Skip to main content

Call and Response signals for World Language classes

March 31, 2015

We lose many minutes of precious class time to inefficient, drawn-out transitions. This is especially true when we want our students to transition out of an activity that has gotten them talking with classmates!

Use signals to help students transition from one activity to the next

Here are three strategies that I used to get my students' attention and signal a transition:

  1. Call and Response chants
  2. Ringing a bedazzled teacher bell
  3. Singing "Los pollitos dicen" and waiting for my students to join in

At the completion of one of these signals, my students were looking at me with closed mouths and pleading eyes, waiting with great anticipation to hear the next word that will leave my lips.... well, at least that was the expectation ;-)

Call and response signals are an effective way to save class time by grabbing students' attention quickly and helping them transition to the next activity.

My go-to Call and Response chant

When it comes to Call and Response chants, there are as many as the stars in the sky! Try as I might, I always fell back on the same C&R chant that was modeled to me by my first teaching mentor:

Teacher: "A-B-C"

Students: "CH-CH-CH"

Teacher: "Español"

Students: "¡Olé!"

Find a Call and Response chant that works for you!

Thank you to everyone on Twitter, Facebook, and email that helped me to compile this list! I shared it at a workshop that I gave in sunny Southern CA on Saturday, and I hope that all of y'all will get lots of use out of it!

Call and response signals are an effective way to save class time by grabbing students' attention quickly and helping them transition to the next activity.

My favorite signals are those of an authentic nature: whether they present a custom to students (like the one from @grantboulanger about the three different wishes for a series of three sneezes), a common colloquial expression, an idiom, or even a line from a song or poem; forming your call and response signals from authentic language is an easy way to help your students enter into the target culture.

At the elementary level especially, it is also a good idea to attach a physical response of some sort to the students' oral response. This also helps at the middle/high school level as students might not be listening to you and/or their classmates, but perhaps the physical movement will catch their eye and cause them to join in the attention-getting.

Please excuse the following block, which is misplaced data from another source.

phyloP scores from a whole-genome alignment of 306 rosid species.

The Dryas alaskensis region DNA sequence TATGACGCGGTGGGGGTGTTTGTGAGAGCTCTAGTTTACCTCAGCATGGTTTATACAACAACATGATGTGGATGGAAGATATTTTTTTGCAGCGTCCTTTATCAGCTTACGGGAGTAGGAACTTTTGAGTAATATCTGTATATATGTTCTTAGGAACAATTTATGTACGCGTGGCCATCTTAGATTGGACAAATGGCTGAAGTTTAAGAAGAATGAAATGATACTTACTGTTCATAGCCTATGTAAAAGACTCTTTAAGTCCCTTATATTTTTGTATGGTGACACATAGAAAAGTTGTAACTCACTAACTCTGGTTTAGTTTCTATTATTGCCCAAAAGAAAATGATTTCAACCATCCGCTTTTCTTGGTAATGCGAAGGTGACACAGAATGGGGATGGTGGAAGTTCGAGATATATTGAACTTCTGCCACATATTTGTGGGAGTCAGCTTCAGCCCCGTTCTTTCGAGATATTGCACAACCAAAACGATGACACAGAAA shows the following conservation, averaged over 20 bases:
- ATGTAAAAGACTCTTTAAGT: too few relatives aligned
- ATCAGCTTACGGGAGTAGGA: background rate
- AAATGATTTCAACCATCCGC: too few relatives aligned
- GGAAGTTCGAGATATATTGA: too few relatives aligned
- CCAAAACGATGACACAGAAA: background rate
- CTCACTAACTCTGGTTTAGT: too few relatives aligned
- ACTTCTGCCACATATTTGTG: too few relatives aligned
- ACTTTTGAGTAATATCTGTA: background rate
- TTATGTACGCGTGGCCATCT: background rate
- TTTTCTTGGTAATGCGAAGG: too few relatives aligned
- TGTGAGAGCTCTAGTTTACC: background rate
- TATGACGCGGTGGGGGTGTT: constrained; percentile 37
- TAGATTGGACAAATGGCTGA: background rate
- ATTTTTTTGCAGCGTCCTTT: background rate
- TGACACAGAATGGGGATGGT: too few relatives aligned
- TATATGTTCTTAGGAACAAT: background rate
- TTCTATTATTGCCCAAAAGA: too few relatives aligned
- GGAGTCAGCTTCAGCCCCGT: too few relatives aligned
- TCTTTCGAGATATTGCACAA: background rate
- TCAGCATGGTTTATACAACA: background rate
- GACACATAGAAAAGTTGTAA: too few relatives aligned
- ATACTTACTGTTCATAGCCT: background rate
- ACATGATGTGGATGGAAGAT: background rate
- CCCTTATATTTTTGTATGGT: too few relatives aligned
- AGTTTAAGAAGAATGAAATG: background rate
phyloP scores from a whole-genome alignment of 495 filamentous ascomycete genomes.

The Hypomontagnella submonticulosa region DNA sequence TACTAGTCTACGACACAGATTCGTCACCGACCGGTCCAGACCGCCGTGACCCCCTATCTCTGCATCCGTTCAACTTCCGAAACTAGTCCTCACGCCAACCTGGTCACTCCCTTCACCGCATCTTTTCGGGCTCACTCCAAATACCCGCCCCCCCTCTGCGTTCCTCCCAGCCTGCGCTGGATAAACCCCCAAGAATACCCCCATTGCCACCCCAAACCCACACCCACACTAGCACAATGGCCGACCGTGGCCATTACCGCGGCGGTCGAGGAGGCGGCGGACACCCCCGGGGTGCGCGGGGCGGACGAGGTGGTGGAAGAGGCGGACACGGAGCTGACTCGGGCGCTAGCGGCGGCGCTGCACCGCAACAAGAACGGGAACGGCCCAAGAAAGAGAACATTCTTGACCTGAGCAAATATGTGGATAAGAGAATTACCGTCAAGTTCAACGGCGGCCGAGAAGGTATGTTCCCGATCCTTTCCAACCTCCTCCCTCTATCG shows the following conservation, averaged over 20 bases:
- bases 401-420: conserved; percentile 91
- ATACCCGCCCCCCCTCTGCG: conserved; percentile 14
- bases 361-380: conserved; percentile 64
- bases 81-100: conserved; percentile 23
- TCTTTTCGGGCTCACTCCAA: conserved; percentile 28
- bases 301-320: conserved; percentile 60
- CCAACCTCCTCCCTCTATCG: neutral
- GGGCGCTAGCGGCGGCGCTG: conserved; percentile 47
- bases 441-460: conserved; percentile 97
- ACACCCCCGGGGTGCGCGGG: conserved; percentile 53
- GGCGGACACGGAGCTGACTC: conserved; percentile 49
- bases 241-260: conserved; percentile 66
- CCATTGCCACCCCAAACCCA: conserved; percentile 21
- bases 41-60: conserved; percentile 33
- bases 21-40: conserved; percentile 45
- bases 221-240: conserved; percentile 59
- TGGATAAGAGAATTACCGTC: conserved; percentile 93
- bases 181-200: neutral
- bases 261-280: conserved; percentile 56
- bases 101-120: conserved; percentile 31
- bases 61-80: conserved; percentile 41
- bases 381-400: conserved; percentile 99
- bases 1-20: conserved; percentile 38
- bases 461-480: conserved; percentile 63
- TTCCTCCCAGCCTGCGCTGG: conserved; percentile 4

Remember to use your new Call and Response chants!

I loved to try to keep class novel by switching up the call and response signal that we used, although being a creature of habit I seemed to always fall back on old faithful. I would introduce a new call and response signal, and then I inevitably reverted back to the old standard before the week was out.

Ann Collard, who I met last summer at iFLT and saw again on Saturday at the CA workshop, said that she reminds herself to use specific call and response signals by posting the 'signal of the week' (or month, or unit) on a wall of her room. That way, she and her students which one they are currently using. Brilliant!

Find more Call and Response signals!

Beyond the Call and Response signals that I included here, there are many on this post at Spanish Playground, in this google doc by Laura Masci (with fun graphics!), and Michael Miller is the KING of Call and Response Signals (his are not language-specific, though, so I will have to include them on a future not-Spanish-specific chart).

Please share other Call and Response Signals that you have used in the comments, especially if they are in languages other than Spanish!

And in the meantime... call and respond away!

[instagram url= width=600]

Join our newsletter

Subscribe to our newsletter and get instant access to 150+ free resources for language teachers.

Subscribe Today